You’re doing a great job. Now stop apologizing. Most of us – especially women, but men too – apologize for ourselves all day. We’re not that strong at the gym; we’re sorry for holding everyone back in class. We need a glass of water, we ask our host, and we feel bad for asking. We want a raise at work – a pay raise we deserve – and we apologize before we even put in the request. The irony is that the people who take up the most air in a room, who dominate the space and time of others, never feel the need to apologize.
What can we learn from these self-involved people? They get what they want. Is that so bad? I’m not endorsing a selfishness at the expense of others’ happiness. In fact, the most sustained contentment often comes from being of service. But for those of us who apologize for walking into a room. We can take a page from the more demanding friend’s book, and command a little more time/space continuum for ourselves. Right?
I’m learning that I deserve as much space as I need. I used to apologize all the time for wanting time alone, an hour in nature, a full night’s sleep, a break from the hullabaloo, a quiet space to sort through life’s big events. No more. I get what I deserve, and what I deserve depends on what I believe.
Saying we’re sorry for who we are is just silly. It’s like being hard on ourselves – boy, am I guilty of that one! These seemingly insignificant acts, like beating myself up or apologizing for not spending enough time with a needy, demanding houseguest, actually diminish me. They make feel bad. It’s hard to expand when I’m coming from a contracted place. The other side of the over-apologizing coin is guilt and shame. We feel guilty we’re not spending enough time with our friends, our spouses, our children because we need to work or because we need a little time away. We’re ashamed because we’re bad parents/friends/lovers… fill in the blank. But we all deserve a little time and space away from the “madding crowd”.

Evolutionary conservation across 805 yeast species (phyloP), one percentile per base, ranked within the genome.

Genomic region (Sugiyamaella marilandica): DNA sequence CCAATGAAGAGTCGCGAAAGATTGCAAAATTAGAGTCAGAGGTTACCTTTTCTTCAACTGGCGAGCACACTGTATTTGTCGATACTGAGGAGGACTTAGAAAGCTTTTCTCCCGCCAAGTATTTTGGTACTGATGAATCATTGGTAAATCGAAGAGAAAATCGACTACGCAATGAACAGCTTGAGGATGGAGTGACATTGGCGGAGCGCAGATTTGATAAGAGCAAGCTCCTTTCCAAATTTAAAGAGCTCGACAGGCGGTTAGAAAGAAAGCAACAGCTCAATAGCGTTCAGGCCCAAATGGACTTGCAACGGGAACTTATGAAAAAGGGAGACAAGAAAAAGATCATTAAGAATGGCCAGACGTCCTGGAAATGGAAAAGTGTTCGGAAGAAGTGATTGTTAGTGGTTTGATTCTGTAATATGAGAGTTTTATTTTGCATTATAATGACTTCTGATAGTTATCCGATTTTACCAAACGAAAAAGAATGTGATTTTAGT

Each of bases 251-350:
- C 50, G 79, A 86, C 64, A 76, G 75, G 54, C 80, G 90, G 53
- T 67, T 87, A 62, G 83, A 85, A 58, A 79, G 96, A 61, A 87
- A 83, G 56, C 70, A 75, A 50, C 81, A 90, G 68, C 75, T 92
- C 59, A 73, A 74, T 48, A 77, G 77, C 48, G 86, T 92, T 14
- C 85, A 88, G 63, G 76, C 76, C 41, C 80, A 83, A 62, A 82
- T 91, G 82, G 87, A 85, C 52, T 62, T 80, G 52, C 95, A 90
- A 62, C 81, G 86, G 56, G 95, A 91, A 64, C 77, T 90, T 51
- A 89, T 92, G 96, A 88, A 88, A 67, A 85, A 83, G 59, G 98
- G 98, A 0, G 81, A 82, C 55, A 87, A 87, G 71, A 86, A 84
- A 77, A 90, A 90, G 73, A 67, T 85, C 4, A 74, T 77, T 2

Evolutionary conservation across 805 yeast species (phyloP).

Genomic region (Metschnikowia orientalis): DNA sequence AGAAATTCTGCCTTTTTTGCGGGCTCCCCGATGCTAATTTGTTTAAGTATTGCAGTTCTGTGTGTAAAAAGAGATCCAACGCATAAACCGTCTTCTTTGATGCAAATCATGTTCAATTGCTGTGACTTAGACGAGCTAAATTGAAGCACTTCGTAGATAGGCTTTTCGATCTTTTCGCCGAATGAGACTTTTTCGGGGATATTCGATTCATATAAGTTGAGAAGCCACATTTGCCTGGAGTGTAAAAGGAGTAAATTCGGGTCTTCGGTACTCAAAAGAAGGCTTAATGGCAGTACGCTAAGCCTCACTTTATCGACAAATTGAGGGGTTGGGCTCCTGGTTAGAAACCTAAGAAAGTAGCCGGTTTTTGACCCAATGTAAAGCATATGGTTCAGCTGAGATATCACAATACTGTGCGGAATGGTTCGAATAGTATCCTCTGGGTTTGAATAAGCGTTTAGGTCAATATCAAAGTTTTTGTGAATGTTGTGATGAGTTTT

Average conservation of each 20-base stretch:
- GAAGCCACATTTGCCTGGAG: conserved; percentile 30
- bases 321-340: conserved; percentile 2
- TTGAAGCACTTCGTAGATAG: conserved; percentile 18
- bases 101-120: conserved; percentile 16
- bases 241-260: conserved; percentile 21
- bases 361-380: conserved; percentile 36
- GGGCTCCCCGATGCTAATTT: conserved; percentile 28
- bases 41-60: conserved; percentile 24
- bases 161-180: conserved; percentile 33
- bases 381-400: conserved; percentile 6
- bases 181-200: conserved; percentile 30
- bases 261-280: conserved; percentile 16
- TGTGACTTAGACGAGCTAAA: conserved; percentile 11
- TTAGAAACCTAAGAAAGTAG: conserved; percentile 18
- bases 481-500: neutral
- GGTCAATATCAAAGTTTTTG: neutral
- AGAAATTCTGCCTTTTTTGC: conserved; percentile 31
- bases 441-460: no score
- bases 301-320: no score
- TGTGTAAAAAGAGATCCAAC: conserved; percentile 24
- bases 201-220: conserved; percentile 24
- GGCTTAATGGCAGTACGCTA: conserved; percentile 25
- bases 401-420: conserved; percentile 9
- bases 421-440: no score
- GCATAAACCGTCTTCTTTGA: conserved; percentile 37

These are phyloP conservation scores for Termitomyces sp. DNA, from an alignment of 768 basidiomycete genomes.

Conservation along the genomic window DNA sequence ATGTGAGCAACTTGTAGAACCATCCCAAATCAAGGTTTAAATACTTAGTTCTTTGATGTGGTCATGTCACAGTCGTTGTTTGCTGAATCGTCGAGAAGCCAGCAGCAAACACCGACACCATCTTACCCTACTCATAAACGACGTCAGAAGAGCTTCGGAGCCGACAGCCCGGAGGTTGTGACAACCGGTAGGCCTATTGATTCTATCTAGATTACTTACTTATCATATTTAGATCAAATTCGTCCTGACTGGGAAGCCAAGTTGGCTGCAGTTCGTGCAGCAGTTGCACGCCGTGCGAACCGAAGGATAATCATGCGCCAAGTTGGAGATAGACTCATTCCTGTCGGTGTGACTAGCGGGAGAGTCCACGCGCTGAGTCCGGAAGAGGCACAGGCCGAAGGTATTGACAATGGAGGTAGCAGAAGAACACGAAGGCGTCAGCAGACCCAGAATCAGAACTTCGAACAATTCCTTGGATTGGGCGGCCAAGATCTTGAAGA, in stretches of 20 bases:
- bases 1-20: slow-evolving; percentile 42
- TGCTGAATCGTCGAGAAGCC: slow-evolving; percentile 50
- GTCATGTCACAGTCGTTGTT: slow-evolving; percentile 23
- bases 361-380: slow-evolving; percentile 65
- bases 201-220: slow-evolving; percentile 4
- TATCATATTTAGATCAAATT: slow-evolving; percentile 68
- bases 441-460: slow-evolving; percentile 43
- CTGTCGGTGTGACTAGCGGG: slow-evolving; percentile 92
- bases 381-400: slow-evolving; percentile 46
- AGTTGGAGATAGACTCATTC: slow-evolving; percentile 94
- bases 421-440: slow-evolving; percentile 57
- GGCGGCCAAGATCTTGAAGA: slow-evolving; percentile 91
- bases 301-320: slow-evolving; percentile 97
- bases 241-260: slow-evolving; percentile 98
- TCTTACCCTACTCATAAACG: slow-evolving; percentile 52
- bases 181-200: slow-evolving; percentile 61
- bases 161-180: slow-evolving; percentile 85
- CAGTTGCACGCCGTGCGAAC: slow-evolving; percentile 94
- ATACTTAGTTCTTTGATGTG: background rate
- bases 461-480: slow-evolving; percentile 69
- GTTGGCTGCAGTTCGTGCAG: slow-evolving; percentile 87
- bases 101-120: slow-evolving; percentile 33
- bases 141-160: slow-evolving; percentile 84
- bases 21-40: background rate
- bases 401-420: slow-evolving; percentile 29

We all deserve care and comfort from ourselves. Nobody’s going to care for me like I will because that’s my job. It’s why, how, and what I eat is so important. And I’m not going to apologize for needing whole, organic food. This is my body, my life, if I’m not my biggest advocate why should my boss or partner or friend or parent be?
So the next time you ask for a raise or go to the gym instead heading straight home to take care of everyone else, take a breath, pause, and ask yourself, “what do I need?” And give it to yourself. Be an advocate for your health, your happiness… you.
Filed Under: Blogs
About the Author: Tania Van Pelt is the creator of Happiness Series. She is a writer and content creator, working in film, tv, and online. She wrote the popular lifestyle book "Ageless Diet," published in late 2015. And she is currently working on her next book. She also developed a sitcom pilot set in the restaurant business called "Employees Only TV" and is developing another web series comedy about Denver.